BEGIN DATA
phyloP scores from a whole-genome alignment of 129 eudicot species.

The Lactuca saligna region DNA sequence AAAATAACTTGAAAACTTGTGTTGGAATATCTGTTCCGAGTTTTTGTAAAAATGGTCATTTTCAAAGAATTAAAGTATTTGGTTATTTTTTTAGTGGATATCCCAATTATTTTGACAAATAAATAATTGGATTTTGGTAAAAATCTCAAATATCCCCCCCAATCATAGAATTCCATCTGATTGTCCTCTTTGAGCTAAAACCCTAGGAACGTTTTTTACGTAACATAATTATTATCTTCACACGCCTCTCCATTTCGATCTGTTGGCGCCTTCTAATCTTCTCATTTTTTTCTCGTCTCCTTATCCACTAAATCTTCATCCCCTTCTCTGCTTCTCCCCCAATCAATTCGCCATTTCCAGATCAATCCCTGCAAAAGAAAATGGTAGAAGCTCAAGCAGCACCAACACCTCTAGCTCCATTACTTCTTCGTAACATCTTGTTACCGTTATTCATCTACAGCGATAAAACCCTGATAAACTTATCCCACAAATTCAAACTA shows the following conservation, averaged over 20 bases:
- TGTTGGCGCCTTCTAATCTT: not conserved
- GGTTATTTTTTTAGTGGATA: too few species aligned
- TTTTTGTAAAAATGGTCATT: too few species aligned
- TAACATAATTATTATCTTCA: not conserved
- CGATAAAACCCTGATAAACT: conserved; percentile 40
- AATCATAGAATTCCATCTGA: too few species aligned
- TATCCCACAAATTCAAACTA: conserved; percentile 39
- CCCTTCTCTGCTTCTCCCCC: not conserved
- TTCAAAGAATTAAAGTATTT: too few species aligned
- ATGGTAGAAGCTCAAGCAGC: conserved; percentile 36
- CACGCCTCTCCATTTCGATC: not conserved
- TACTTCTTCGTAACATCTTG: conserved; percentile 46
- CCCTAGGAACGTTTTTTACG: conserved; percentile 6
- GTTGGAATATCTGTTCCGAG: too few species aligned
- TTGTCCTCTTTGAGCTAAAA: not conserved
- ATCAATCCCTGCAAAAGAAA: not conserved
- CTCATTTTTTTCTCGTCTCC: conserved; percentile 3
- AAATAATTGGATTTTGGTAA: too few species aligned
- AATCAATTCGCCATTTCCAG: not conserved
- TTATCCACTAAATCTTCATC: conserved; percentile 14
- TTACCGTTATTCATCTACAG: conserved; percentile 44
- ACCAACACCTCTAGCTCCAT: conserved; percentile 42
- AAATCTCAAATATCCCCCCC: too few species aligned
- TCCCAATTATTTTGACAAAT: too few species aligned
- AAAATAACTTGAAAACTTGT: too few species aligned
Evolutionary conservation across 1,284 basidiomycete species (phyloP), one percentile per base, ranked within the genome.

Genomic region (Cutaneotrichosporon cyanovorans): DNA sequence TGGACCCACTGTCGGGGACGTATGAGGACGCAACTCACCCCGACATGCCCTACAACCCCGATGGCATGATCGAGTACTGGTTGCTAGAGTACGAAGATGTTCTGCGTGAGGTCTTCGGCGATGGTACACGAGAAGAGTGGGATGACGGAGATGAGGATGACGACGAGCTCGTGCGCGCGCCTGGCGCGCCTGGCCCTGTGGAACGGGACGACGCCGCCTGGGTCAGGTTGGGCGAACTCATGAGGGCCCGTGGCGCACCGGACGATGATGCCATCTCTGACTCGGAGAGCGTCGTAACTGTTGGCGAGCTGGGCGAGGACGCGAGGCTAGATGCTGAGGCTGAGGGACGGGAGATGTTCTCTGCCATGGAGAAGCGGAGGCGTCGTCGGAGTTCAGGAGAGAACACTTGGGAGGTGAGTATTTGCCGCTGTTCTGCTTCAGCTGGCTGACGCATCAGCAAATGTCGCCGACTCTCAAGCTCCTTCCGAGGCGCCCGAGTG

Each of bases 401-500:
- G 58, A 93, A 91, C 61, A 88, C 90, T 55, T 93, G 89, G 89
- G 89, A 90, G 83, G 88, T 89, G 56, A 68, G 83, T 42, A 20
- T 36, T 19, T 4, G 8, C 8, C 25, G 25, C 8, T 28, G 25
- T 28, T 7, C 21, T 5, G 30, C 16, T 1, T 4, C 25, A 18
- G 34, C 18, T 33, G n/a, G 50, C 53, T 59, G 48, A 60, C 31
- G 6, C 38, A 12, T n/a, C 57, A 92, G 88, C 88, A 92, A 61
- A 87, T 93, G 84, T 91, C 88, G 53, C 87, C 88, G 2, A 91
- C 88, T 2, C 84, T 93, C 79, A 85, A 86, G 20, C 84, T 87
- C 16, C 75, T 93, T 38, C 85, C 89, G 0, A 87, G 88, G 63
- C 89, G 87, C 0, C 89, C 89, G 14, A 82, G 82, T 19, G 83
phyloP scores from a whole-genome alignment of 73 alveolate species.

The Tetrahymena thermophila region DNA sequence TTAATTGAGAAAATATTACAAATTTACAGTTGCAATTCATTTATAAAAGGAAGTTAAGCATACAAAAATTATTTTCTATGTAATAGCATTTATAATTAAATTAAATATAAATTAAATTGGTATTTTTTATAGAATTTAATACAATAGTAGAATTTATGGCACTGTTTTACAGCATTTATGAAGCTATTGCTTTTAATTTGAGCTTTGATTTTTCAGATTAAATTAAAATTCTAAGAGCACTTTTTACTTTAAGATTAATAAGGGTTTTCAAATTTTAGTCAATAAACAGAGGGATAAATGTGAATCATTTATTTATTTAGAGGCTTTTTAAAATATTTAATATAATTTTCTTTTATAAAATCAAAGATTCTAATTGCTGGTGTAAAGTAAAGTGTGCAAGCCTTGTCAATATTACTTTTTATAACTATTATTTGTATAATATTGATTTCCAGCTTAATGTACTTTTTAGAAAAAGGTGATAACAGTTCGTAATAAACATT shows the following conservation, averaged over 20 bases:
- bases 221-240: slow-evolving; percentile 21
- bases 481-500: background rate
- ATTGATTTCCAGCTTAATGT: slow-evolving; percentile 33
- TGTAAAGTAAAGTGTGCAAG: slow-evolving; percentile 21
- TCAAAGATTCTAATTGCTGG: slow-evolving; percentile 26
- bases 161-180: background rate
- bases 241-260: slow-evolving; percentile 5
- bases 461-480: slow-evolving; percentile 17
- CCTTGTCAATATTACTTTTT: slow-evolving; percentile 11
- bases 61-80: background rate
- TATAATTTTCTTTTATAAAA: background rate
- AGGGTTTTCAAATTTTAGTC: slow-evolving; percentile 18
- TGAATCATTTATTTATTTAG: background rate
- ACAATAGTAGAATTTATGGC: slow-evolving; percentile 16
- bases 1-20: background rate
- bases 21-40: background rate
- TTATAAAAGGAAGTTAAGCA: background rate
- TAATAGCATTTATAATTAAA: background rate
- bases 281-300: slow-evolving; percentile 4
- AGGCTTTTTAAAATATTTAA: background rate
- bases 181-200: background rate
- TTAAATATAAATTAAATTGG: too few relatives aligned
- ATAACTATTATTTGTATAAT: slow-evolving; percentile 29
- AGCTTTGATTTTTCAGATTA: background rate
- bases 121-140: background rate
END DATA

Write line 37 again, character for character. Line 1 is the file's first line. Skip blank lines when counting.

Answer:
- A 87, T 93, G 84, T 91, C 88, G 53, C 87, C 88, G 2, A 91